This is the magnetic part of the ignition system. The permanent magnet is horseshoe in shape and spins around the crankshaft. During the manufacturing process, the flywheel is magnetized so its own North and the South Pole are established.
The stator is a plate that has coils or wire placed around it. They are known as loops. These loops are responsible for delivering power to the motorbike’s lights, the battery charging circuit, and, of course, ignition.
3. Charging Coil
One of the coils that are placed around the stator is known as the charging coil. It is responsible for providing the necessary current to the flywheel, condenser, and spark plug. The charging coil produces the 6 volts of electricity that are required by the capacitor in the CDI box. Based on the momentum of the flywheel around the magnetic field, the charging coil provides a single pulse of electricity.
4. Hall Sensor
The hall sensor detects where the flywheel magnet changes from north to south pole and sends a pulse to the CDI box. This pulse triggers the CDI box to move the energy it has stored from the capacitor to the high voltage transformer.
5. Timing Mark
The timing mark is the alignment point between the engine casing and the stator plate. It’s the point where the piston is aligned to the trigger point on the flywheel and stator. The timing mark is useful as the stator plate can be rotated right to left according to the mark, which changes the CDI’s trigger point.
How Does It Integrate Together?
Still feeling a bit confused, well here’s how everything integrates together.
As the flywheel passes the charging coil, it causes the charging coil to produce 6 volts positive and 6 volts negative charge, which passes through the rectifier in the CDI box. The rectifier dumps the negative charge, while the positive charge enters the capacitor.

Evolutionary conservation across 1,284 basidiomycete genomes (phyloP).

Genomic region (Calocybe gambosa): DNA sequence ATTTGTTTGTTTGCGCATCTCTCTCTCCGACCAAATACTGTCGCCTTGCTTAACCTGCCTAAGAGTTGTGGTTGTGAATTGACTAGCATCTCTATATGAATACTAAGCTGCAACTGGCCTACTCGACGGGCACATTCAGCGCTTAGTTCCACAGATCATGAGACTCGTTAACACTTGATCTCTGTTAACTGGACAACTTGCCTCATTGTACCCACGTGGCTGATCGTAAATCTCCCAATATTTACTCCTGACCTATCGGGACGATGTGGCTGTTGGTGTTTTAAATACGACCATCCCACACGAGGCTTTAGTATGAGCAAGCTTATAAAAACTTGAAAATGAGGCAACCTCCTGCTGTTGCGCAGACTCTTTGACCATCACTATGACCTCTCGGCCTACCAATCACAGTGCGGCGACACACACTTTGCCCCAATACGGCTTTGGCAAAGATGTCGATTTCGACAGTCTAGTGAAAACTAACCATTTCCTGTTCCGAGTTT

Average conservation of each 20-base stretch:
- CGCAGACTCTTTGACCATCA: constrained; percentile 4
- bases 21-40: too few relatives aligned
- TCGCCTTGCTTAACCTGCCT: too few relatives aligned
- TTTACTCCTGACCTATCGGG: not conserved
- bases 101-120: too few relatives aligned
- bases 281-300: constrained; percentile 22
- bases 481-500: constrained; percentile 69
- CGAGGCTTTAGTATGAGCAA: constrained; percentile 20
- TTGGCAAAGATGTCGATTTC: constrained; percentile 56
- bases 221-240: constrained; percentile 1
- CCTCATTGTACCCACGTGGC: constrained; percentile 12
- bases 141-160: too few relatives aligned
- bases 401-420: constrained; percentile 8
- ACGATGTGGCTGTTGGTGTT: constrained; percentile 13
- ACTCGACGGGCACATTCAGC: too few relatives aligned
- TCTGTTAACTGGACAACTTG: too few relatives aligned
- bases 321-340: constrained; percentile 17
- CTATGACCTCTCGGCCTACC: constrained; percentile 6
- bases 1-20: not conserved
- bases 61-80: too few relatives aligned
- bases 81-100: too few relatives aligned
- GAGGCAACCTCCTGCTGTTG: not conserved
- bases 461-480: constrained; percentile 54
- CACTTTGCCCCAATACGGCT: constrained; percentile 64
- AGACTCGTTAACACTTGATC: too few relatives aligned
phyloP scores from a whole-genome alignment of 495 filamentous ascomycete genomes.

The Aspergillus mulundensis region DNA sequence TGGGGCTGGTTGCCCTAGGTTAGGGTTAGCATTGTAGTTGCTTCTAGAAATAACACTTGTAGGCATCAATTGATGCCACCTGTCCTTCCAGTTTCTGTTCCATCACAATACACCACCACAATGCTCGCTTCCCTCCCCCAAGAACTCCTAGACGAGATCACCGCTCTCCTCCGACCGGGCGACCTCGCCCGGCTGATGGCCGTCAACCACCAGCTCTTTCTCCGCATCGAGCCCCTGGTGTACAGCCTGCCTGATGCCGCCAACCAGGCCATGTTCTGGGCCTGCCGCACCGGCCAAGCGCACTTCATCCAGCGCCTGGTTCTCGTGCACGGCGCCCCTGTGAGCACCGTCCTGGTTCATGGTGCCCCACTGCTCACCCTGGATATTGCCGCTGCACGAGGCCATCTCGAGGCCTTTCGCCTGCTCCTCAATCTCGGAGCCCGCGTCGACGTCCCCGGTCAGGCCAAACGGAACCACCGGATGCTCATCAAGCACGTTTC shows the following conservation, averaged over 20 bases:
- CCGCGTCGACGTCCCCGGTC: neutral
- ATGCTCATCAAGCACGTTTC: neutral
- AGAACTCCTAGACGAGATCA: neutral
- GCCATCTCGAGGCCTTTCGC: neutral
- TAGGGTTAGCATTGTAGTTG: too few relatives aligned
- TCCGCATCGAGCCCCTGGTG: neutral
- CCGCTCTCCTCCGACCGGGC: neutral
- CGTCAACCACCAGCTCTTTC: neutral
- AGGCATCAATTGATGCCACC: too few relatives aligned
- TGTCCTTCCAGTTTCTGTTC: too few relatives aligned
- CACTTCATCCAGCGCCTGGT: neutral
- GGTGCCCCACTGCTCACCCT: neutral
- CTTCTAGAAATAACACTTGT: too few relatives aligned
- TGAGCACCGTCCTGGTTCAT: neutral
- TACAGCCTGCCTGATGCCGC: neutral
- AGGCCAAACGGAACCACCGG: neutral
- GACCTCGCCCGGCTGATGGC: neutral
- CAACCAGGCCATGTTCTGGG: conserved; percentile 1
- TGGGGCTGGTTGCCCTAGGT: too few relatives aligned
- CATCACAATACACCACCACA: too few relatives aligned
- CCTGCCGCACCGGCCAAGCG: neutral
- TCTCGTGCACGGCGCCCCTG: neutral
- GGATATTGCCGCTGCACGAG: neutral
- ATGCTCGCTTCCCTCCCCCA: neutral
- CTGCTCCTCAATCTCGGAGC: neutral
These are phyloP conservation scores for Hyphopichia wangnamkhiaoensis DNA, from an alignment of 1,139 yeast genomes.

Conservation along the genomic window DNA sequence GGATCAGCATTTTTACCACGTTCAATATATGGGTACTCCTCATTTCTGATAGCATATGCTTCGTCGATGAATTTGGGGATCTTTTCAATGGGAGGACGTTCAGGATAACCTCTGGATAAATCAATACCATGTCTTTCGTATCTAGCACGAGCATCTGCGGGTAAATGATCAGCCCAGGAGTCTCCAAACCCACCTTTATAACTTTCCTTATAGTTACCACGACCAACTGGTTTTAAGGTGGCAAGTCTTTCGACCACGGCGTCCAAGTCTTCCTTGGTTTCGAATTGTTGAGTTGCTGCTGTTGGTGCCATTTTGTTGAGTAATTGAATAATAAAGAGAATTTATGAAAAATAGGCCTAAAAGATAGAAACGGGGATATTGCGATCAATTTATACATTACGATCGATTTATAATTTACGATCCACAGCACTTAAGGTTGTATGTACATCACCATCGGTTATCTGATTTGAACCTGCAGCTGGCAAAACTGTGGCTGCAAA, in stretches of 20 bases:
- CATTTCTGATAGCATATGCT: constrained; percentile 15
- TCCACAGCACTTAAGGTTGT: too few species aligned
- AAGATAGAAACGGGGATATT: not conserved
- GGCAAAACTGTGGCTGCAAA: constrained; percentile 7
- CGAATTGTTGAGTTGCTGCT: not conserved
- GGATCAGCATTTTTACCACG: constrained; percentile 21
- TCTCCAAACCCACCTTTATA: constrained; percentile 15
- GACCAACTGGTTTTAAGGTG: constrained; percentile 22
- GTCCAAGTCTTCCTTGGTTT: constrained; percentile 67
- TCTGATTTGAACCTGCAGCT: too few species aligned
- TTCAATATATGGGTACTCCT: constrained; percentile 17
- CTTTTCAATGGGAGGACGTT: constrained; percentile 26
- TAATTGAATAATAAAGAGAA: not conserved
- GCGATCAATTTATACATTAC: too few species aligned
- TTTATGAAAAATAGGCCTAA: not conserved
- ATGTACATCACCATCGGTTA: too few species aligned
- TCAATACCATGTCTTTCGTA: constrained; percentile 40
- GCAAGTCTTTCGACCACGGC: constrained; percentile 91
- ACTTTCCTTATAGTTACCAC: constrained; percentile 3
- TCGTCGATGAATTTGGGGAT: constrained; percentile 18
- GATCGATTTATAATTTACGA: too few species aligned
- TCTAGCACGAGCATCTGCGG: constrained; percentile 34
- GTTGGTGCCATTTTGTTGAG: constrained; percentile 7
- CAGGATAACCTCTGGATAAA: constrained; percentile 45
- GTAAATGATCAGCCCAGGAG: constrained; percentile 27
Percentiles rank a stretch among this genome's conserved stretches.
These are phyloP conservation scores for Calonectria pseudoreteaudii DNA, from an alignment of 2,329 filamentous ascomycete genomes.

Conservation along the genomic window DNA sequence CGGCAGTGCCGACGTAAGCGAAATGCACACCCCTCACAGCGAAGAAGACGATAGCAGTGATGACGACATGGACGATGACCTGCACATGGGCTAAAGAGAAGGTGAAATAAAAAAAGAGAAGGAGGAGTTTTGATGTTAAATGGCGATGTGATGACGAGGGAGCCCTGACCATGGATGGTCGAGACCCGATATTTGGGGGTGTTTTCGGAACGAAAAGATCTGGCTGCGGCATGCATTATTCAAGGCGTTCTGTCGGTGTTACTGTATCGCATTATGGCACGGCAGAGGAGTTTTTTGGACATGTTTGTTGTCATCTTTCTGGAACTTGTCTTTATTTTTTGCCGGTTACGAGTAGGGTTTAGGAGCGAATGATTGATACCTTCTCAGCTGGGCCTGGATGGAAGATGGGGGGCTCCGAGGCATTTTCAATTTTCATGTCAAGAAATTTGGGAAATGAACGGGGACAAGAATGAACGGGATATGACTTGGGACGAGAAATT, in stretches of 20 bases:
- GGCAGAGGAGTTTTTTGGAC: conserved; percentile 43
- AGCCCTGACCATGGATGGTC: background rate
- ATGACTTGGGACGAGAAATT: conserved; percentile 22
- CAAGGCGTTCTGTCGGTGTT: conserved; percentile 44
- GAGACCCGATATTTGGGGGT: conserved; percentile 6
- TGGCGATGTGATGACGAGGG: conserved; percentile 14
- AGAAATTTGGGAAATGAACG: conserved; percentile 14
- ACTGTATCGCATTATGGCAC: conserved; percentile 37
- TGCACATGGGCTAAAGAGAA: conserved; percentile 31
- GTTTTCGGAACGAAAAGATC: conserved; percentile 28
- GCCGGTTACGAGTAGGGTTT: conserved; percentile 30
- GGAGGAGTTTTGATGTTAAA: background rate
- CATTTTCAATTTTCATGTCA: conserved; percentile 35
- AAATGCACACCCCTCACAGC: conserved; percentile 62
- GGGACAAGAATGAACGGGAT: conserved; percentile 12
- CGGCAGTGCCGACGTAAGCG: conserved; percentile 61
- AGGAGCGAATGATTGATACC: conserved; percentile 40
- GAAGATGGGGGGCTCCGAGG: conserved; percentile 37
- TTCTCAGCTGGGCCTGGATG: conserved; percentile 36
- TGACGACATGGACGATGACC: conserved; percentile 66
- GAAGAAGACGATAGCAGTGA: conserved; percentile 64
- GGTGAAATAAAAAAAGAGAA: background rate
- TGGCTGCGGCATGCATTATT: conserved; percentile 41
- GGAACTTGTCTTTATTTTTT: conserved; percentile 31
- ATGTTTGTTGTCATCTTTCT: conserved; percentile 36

The charge passes from the capacitor to the condenser, which initiates the triggering point when it is fully charged. The pulse that is triggered is sent to the stator by the hall sensor where it passes multiple coils which amplify it. When it is amplified sufficiently it charges the spark plug which leads to the ignition of the engine.
How To Troubleshoot CDI Box Problems?
Any problems with ignition tend to originate in the charging system or the battery. In order to generate the current required to create the spark, it’s important that the battery is supplying the CDI box with 12 volts of current. When the engine turns over but doesn’t ignite, your first port of call is the battery, and giving it a full charge may rectify the issue.
If it does not, then you are going to need a multimeter. First, check the CDI box manual for the electrical resistance specifications for the CDI box and check them accordingly. The input wire should be the first thing you check. If it is within the specified range, move to the output wire. If this is within the range, then it’s likely the problem is with another part of the ignition system.
Information for this article was partially sourced and researched from the following authoritative Government, educational, corporate, and nonprofit organizations:
About the author:
Michael Parrotte started his career in the motorcycle industry by importing AGV Helmets into the North American market. He was then appointed the Vice President of AGV Helmets America, total he worked with AGV Helmets for 25 years. In addition, he functioned as a consultant for KBC Helmets, Vemar Helmets, Suomy Helmets, Marushin Helmets, KYT Helmets, and Sparx Helmets.
In 1985, He is the Founder AGV Sports Group in cooperation with AGV Helmets